Hunter - on the brink“Dissent and Solidarity: Times of crisis are always times of reckoning” – James Davison Hunter at The Hedgehog Review: “If you were a forty-year-old in 1955, your life would have already spanned most of World War I, the Spanish flu pandemic, the convulsive birth of the Soviet Union, the Great Depression, the rise of fascism in Italy and Germany, World War II, the communist takeover in China, and the Korean War; closer to home, you would have witnessed McCarthyism and the growing pressures for remediation of ongoing and unresolved racial injustice—for all of the manifest good of Brown v. Board of Education in 1954, Emmett Till was murdered in 1955. During those four decades from 1915 to 1955, the nation had faced crisis after crisis, and, had this been your life, you would have known little else but a nation on the brink. Then, as now, these national trials were rightly recognized as existentially momentous, and then, as now, there was wide and deep controversy over how to make sense of them.”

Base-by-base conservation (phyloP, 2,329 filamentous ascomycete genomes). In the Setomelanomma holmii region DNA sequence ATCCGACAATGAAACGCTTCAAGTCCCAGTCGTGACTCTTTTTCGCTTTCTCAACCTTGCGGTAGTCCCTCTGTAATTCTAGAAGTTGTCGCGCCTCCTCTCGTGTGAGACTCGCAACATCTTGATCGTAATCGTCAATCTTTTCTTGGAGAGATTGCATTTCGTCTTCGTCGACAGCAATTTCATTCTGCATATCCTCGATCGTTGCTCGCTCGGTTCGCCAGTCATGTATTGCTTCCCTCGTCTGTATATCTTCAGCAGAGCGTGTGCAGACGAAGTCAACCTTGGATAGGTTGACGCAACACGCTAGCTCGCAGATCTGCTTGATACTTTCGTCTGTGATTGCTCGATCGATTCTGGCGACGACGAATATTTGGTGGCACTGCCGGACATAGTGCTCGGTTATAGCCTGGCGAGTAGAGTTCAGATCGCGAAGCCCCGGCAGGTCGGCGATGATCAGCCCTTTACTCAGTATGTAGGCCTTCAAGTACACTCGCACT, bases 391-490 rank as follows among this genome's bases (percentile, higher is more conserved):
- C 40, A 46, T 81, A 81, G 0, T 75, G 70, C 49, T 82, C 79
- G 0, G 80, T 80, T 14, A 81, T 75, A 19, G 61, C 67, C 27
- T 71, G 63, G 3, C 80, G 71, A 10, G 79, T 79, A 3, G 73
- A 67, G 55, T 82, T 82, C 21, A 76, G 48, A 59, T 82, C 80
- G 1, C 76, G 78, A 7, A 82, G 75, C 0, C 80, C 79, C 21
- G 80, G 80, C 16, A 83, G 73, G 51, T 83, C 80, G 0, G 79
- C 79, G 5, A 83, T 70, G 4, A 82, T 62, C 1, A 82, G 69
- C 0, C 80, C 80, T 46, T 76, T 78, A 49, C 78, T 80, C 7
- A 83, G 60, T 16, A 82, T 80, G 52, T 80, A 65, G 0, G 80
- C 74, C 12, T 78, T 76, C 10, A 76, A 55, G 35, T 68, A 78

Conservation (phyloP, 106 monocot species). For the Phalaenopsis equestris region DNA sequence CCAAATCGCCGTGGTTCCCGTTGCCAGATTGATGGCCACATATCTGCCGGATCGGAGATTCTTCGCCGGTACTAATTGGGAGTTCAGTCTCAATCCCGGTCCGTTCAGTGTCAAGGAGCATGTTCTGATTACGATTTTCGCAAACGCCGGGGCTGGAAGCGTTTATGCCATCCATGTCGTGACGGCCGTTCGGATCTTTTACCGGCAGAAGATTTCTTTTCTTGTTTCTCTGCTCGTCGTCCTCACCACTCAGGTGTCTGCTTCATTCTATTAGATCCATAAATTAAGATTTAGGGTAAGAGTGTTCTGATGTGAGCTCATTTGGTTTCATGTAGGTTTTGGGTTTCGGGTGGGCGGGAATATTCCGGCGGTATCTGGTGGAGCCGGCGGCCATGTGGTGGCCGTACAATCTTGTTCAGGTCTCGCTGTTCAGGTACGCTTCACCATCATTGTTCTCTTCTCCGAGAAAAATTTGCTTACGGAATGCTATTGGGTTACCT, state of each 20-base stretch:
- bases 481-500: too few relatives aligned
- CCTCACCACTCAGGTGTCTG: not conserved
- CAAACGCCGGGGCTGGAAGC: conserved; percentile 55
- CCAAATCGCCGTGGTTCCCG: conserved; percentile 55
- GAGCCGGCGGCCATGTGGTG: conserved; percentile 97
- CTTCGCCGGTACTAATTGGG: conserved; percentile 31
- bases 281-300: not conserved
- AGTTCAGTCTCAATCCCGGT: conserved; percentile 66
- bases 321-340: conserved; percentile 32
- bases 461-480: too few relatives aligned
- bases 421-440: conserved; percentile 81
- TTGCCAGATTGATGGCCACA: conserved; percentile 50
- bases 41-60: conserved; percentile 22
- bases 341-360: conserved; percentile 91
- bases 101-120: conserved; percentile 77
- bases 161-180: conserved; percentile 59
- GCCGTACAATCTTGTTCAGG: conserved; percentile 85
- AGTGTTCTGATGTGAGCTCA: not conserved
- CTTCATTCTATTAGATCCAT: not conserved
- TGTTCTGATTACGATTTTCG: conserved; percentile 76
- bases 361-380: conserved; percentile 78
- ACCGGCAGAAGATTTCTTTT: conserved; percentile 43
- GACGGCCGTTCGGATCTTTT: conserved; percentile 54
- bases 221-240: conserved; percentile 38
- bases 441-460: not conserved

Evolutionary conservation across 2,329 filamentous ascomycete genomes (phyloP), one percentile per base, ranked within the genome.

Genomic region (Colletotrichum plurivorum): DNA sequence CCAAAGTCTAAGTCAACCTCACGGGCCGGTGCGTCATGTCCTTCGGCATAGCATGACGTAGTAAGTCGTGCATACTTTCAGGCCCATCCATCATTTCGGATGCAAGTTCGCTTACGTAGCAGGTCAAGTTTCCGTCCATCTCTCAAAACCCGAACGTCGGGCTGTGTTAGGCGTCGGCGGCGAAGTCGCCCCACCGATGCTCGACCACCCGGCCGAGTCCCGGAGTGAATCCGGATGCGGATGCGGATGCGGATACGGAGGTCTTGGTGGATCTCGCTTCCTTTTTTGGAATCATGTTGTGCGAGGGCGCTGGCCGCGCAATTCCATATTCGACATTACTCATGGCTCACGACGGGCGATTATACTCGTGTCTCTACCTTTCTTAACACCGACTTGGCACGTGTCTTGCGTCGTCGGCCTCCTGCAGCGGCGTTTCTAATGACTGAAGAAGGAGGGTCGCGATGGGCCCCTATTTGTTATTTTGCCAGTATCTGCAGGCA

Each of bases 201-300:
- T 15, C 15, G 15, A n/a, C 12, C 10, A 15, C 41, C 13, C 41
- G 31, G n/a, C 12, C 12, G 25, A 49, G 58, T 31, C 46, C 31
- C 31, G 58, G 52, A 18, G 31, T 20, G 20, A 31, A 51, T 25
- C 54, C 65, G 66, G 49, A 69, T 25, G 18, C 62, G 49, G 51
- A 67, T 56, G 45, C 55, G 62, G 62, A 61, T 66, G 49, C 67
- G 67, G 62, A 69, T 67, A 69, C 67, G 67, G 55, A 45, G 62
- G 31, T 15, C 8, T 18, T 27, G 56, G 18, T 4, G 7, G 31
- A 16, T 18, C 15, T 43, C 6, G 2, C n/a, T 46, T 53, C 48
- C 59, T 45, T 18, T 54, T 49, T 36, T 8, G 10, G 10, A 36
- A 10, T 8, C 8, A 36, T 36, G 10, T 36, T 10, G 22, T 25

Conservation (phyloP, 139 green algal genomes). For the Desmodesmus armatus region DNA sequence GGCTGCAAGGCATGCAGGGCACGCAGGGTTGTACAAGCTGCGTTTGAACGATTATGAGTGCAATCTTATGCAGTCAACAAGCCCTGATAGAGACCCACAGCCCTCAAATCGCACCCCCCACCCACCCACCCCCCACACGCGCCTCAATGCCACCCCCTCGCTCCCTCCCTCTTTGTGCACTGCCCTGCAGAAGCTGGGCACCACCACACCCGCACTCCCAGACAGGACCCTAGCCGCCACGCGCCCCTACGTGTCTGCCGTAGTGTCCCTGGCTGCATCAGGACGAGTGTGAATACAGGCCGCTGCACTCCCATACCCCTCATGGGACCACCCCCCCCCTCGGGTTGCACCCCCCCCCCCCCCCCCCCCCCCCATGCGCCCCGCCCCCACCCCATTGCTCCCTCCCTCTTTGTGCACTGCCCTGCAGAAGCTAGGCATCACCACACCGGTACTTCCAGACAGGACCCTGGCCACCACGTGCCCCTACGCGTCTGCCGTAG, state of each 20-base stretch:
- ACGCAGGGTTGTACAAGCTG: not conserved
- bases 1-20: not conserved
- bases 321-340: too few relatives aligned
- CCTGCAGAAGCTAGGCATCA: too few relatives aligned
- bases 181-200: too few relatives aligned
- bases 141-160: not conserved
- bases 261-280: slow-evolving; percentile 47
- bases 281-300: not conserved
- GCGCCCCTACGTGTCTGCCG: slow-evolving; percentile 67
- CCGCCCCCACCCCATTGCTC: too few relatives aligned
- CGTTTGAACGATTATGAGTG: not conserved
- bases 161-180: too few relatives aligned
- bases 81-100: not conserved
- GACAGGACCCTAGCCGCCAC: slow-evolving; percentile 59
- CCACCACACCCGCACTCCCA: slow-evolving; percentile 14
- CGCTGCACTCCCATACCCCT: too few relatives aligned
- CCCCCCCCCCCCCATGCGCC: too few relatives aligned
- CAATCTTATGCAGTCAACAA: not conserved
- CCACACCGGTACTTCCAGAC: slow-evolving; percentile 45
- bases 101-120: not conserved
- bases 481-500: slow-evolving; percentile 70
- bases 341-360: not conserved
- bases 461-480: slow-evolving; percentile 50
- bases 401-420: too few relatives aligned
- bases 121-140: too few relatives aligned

Seychelles President“Anglican Priest elected Seychelles President in first victory for Seychelles Democratic Alliance” – “An Anglican priest, Wavel Ramkalawan, has been elected to serve as the fifth President of the Seychelles. It is the first time in the country’s 44 years of independence from Great Britain that the President is not from the United Seychelles Party. President Ramkalawan came close to winning power in the 2015 election, falling just 200 votes short of victory. But he triumphed in last month’s elections, winning 54.9 per cent of the vote against incumbent President Danny Faure’s 43.5 per cent.”